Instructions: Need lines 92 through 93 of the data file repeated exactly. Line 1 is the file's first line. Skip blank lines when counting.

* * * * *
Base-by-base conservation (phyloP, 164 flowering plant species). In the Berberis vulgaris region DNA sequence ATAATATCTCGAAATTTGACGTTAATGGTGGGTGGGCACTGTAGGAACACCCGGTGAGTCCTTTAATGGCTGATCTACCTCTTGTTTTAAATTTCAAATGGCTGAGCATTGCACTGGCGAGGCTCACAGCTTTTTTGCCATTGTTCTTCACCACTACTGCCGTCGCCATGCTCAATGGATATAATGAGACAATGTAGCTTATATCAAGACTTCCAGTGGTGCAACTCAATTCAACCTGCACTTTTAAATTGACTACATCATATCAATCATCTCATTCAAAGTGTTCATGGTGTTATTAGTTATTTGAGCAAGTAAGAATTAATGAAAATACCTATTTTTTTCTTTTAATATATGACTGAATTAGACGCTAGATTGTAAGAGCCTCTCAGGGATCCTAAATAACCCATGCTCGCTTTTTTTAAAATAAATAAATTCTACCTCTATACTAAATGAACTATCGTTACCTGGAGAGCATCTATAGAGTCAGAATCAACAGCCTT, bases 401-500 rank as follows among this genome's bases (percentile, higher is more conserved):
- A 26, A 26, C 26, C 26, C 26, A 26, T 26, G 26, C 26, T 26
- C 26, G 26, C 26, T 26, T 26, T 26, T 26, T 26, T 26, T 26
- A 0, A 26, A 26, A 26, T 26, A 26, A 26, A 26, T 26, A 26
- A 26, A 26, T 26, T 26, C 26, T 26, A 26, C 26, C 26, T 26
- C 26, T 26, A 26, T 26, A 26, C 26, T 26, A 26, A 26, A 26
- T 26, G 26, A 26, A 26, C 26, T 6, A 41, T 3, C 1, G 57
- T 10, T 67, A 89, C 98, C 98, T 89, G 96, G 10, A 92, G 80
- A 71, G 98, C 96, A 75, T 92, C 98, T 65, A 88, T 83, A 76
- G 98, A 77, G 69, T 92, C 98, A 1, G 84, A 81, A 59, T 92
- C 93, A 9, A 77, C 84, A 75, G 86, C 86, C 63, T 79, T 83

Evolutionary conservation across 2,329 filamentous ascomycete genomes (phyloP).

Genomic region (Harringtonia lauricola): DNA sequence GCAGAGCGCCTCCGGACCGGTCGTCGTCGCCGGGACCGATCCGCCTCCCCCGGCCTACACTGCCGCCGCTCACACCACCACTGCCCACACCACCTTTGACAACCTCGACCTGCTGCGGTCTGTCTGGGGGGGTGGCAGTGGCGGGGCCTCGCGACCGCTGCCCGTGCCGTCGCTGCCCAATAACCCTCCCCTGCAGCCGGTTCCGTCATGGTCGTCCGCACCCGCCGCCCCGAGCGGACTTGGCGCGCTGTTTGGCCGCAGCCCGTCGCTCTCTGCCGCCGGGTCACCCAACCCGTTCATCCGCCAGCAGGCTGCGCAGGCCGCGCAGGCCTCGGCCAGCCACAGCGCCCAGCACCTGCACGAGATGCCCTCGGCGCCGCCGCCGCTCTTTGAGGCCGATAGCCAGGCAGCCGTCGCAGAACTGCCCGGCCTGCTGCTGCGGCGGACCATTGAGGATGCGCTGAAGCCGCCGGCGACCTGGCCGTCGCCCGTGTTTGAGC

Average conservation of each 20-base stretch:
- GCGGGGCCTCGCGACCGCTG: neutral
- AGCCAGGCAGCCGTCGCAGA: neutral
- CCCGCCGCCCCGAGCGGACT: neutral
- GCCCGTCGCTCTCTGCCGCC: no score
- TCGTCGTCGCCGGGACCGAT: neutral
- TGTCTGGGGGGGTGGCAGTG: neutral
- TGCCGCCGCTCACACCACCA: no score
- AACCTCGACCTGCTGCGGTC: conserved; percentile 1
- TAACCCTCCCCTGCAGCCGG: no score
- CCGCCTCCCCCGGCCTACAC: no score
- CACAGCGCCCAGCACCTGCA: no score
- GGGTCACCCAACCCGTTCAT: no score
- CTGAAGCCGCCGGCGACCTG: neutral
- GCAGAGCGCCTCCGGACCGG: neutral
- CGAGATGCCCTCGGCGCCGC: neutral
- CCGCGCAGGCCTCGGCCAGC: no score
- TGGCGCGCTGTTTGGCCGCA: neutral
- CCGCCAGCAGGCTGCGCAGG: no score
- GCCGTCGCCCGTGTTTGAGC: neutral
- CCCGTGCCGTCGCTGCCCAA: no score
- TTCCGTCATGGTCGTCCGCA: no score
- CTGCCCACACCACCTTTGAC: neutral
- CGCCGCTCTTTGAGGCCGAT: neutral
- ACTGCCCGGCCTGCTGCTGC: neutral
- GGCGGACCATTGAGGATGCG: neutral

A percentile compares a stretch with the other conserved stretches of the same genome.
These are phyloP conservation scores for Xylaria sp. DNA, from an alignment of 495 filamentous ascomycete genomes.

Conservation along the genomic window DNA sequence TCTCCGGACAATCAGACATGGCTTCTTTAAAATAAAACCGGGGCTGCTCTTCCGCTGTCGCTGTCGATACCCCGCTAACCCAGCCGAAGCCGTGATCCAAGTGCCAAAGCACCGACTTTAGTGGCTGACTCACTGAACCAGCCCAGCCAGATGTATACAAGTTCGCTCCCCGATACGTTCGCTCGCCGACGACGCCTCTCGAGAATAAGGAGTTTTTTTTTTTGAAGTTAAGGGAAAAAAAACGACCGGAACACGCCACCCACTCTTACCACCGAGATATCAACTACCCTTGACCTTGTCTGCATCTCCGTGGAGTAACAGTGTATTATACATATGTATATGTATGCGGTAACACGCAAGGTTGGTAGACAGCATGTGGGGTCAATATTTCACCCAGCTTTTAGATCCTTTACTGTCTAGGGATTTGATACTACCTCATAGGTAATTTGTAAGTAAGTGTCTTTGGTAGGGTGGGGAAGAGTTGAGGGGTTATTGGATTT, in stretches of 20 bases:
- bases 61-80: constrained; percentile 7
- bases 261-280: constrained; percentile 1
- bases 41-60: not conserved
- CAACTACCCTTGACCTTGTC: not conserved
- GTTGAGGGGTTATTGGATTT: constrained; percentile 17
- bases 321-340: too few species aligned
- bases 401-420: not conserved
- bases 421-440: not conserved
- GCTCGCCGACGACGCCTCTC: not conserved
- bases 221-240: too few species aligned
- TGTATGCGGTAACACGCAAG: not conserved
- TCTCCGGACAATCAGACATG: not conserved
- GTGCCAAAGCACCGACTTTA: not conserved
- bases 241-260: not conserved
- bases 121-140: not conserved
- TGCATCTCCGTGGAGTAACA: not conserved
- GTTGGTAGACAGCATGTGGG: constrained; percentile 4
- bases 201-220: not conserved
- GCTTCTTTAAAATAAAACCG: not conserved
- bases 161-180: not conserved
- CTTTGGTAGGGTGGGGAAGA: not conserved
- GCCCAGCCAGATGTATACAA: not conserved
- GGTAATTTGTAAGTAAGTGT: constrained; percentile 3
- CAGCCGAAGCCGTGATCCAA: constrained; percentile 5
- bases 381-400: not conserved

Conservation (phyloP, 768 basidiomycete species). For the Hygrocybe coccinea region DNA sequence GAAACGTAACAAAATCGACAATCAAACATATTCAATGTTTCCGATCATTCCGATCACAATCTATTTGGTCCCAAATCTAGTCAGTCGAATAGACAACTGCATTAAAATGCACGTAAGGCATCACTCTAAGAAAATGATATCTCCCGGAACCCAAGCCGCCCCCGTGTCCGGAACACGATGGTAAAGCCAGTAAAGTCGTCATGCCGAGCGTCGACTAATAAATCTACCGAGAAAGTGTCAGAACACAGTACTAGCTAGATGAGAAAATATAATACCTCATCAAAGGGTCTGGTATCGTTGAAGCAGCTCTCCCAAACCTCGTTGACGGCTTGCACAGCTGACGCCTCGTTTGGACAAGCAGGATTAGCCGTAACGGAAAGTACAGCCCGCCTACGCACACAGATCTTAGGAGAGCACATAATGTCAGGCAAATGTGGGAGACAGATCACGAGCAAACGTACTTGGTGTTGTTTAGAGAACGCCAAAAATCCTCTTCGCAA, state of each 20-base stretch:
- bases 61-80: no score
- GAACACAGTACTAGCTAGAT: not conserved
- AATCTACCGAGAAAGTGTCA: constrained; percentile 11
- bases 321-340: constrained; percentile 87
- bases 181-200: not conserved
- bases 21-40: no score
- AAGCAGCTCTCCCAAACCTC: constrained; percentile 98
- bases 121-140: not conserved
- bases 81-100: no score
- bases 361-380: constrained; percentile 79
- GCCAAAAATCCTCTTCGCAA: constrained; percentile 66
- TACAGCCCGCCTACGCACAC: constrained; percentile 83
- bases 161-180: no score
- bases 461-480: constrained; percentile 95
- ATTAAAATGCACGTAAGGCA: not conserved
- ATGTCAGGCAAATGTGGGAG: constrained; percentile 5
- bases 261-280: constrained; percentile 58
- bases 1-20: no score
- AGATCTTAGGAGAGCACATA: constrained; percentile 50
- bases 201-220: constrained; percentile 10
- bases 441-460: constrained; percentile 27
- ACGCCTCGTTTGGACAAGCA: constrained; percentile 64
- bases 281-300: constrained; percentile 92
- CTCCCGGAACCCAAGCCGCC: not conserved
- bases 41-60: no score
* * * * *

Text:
- CTCCCGGAACCCAAGCCGCC: not conserved
- bases 41-60: no score